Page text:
What interests me about this exhibition, apart from my general enthusiasm for air photos and the aerial view, is that it does indeed offer a different perspective. The photos are rather like giant photo frames, TV screens with static images set to pause, around which people are expected to gather and gaze. Some of the images are surreal – fish farms, giant quarries, crop circles – yet are so photo realistic that it looks like the frame does indeed offer a window onto an alternative reality, a portal to another place and another time.
The choice of Maiden Castle for a subject is an interesting one. In a sense this is an iconic image of late prehistoric England, a massive fortification where evidence has been found that in its final phase of use resistance to the Roman invasion was encountered. (The Iron Age defenders were essentially fighting off the end of prehistory.) This massive fort employed huge ramparts, and also a weird maze-like entranceway that supposedly allowed deadly slingshots to be hurled at attackers. And we know from deadly wounds received by the defenders that the Romans were firing arrows and ballista bolts into and on top of the fort to presumably devastating effect. In this sense at least this prehistoric monument is an implicitly political choice to include, and stands aside other monuments of power and conquest included in the exhibition, from castles to Hadrian’s Wall to monuments of industry and Empire. Yet as with most aerial photos of contested landscapes and buildings – like the millions of images taken from the air of the Western Front for instance – the true horrors that happened in these places lies just beyond the gaze of the human eye beneath the surface of the photo.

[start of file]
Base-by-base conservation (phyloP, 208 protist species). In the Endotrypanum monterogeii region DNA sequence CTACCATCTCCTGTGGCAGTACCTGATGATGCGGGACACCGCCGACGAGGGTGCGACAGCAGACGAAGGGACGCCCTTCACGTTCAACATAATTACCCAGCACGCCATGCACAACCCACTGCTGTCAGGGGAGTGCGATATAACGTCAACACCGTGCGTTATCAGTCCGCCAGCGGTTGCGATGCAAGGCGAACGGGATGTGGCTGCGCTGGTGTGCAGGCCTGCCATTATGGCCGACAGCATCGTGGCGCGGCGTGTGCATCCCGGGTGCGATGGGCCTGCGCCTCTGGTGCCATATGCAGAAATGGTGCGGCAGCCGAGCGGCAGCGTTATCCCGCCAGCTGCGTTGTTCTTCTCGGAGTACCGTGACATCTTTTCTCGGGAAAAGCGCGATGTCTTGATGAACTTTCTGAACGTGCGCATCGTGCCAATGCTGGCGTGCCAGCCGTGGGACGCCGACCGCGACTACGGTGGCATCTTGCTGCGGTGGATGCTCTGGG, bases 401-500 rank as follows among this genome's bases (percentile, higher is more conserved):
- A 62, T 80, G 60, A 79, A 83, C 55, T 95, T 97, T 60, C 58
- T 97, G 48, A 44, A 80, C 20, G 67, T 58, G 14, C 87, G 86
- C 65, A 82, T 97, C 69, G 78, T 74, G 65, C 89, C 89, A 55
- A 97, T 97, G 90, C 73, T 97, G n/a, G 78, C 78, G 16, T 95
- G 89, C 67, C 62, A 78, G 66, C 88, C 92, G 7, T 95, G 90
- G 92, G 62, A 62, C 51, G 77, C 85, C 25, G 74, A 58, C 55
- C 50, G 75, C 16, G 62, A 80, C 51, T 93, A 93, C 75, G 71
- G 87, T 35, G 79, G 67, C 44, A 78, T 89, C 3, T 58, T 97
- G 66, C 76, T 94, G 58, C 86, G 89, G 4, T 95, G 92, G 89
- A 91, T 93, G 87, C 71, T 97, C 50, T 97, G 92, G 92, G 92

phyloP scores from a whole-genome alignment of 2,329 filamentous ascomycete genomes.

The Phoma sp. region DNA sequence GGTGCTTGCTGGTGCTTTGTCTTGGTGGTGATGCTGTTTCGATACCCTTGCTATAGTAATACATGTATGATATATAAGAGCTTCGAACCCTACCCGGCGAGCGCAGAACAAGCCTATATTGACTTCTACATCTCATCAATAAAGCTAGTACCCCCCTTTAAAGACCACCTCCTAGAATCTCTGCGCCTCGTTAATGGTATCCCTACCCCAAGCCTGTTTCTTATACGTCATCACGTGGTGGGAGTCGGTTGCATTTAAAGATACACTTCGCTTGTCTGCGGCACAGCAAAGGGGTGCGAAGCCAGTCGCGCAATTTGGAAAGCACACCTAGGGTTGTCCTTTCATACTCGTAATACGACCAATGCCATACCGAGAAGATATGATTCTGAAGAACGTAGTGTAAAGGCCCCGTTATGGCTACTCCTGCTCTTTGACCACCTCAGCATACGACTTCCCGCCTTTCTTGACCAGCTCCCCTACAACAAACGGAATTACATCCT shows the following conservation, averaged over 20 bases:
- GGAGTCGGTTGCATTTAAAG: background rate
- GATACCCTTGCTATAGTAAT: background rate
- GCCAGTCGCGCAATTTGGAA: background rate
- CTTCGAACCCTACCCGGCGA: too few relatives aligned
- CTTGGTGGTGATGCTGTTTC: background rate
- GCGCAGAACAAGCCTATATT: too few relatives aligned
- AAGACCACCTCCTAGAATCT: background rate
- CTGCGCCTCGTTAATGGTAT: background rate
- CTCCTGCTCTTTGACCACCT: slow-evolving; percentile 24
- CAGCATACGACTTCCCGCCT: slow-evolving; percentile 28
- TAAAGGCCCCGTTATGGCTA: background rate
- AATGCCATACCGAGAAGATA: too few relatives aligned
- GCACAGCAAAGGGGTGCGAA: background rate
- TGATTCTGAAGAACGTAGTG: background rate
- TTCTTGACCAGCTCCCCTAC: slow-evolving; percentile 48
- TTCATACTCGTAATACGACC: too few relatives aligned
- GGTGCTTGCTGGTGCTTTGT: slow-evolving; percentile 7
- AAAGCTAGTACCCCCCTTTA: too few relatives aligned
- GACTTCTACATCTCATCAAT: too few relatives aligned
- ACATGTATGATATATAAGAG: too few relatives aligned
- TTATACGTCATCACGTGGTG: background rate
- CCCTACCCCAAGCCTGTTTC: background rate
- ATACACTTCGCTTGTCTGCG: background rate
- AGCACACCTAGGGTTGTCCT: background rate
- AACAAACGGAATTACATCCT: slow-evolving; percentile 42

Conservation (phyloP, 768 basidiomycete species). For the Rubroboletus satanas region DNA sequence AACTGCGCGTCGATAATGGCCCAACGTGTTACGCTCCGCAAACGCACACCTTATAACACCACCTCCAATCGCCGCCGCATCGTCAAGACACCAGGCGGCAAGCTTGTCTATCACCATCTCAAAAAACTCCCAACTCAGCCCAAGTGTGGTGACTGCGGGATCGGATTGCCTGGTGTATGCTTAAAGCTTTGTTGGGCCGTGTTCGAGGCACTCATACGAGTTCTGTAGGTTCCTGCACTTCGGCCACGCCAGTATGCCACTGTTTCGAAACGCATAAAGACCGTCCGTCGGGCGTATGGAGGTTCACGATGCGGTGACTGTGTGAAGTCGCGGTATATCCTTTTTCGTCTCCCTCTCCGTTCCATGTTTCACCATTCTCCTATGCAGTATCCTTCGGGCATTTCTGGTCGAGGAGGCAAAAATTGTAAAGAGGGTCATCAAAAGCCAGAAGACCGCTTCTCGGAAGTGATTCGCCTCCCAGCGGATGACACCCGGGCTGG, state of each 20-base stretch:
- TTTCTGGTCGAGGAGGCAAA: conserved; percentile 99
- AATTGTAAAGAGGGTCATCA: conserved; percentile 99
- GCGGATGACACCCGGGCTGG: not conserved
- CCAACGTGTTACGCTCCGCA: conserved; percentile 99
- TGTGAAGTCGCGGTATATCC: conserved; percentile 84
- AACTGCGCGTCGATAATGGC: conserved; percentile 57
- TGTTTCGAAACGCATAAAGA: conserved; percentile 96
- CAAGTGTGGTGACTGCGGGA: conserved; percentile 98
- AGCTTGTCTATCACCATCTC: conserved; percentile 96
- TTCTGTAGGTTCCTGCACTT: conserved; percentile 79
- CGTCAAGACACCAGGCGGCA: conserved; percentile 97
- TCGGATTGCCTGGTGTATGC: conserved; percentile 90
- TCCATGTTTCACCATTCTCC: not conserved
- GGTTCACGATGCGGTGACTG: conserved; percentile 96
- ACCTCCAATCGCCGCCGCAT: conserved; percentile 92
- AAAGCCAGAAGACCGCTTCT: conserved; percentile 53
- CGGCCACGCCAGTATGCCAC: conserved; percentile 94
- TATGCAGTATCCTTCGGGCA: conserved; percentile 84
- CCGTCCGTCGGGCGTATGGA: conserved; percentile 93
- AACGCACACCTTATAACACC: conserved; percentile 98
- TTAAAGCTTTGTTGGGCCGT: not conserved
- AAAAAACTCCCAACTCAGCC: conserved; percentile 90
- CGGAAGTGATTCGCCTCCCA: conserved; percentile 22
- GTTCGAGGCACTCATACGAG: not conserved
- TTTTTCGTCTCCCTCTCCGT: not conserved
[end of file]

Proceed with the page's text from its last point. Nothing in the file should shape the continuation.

Prehistoric monuments are barely represented in this exhibition, and it is disappointing that cropmarks appear not to have not been featured, given that this phenomenon is perhaps the most significant outcome of decades of archaeological aerial reconnaissance in Britain. Of course Stonehenge is shown (in the exhibition it is entitled ‘A prehistoric puzzle’), and the Uffington White Horse.
Bizarrely, another allusion to prehistory was to be found on the ground a few metres away from one of the tripods – a standing stone that was erected in 1977.